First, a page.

KINCH: Yeah. Yeah. And so then somewhere in that process, living out here, you decided, ahh it's time for graduate school. And what was your, you know, decision-making process about what to pursue here at UM? 

DREUSSI: Sure. Well, I moved out West and I had originally worked in national parks and restaurants, and then I ultimately became a tour guide. I worked a lot in Glacier National Park and Yellowstone. I've worked up in Alaska and I had a spring off. And I don't do particularly well with time off it turns out. And so, I studied for the LSAT, took the LSAT, ran an ultra-marathon, got engaged, did way too much stuff, because that's what happens invariably when I've got free time and applying to law school felt like almost a lark. I didn't think I would get in that particular semester. My grades were coming in a little bit later on the standardized test, the LSAT. But ultimately, I got accepted and so suddenly here I am. The University of Montana going to law school.  

KINCH: Yeah. And so, and then along the way, kind of got, took an interest in the MPA program. So, tell us about how that evolved. 

DREUSSI: Sure. Well, my mother actually has her master’s in public administration as well. And so, it was always something that had been on my radar. And, it's also in the same building as the law school, which is really incredible. So, I had walked in one day to just chat about it with Dr. Rinfret and we discussed about Ohio, we talked about the importance of the program. It just really seemed like it complimented what I'm looking to do maybe with a law degree. And realistically, I was never going to come back after getting a J.D. to get a master's degree. And so, the ability to get them both at the same time just seemed too good to pass up. 

KINCH: So, you've been kind of taking coursework. You applied that first year to, into the MPA and you've been ta-, threading that coursework in as you go.  

DREUSSI: Yeah. And it's actually been pretty easy. They've got a very well, like, laid out plan. There's different ways to do it. You can do summer courses. I did some of those. You can do courses during the regular semester. So, it's usually just a couple extra credits.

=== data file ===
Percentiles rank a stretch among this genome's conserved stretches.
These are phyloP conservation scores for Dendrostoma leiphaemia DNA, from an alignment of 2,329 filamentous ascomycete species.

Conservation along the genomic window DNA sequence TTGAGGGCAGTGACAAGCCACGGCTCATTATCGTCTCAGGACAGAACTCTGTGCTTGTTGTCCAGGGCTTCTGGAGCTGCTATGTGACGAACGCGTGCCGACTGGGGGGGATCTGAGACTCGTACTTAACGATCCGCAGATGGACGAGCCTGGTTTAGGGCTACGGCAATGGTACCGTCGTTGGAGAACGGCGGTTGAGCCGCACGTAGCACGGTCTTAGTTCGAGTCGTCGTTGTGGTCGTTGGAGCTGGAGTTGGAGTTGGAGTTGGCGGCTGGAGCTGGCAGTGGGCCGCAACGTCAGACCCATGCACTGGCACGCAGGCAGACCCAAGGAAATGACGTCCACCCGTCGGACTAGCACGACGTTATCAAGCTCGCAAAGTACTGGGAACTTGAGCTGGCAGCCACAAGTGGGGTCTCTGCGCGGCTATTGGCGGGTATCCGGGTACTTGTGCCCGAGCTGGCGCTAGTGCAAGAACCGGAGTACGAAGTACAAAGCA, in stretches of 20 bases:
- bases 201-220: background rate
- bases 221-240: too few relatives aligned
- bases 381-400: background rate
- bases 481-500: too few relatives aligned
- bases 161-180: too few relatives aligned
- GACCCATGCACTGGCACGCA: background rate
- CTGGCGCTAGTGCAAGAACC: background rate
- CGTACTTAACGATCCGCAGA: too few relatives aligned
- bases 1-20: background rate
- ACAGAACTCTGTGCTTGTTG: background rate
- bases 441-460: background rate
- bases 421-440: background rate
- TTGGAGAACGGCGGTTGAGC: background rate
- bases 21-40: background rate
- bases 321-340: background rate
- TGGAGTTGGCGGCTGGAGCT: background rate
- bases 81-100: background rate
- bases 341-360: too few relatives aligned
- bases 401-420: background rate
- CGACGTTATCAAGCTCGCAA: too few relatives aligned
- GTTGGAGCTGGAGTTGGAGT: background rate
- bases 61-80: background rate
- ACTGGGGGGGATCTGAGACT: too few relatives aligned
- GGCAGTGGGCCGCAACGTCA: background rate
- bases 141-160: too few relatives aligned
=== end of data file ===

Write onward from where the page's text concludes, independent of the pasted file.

KINCH: And how has that been going? What have you been working on and how's it kind of influencing where you're headed after your degree?  

DREUSSI: Well, originally it had been just sort of extra classes and they're intriguing and it's also really nice to have something other than law to be honest. Public administration you get to be more expressive in your writing, you get to kind of get more in depth sometimes with the actual people, whereas in law it's so often just like black letter you're following cases. It's not quite as much fun as the public administration is. I ended up getting an extra boost then, I was chosen to be a research assistant and a teaching assistant this past semester, the fall of 2020. And so, that was when I really started to engage more with the program. I worked for three different professors, and Dr. Brewer was ultimately my mentor for the research that we did on the sort of state, local, and tribal ethics codes. 

KINCH: Yeah. So, talk a little bit more about that research because that's the kind of interesting, that's the interface, right? That's where the two degrees are kind of, you're thinking about the practical side of larger legal framework, larger legal structure, but here's how it looks in actual government applied practice. 

DREUSSI: Yeah. Because lawyers have their own code of ethics and we, I literally just finished an entire course on that, right. It's a semester-long course about ethics, but then on the public administration side too, there's the idea that lawyers aren't the only ones who need to be ethical, right. You need city, state, tribal employees to also remain ethical. And so, just the idea of looking at the sort of the length of them and what they addressed and all those things had not been done in Montana. And so, Dr. Brewer had been interested in it and I was lucky enough to get to assist him on that.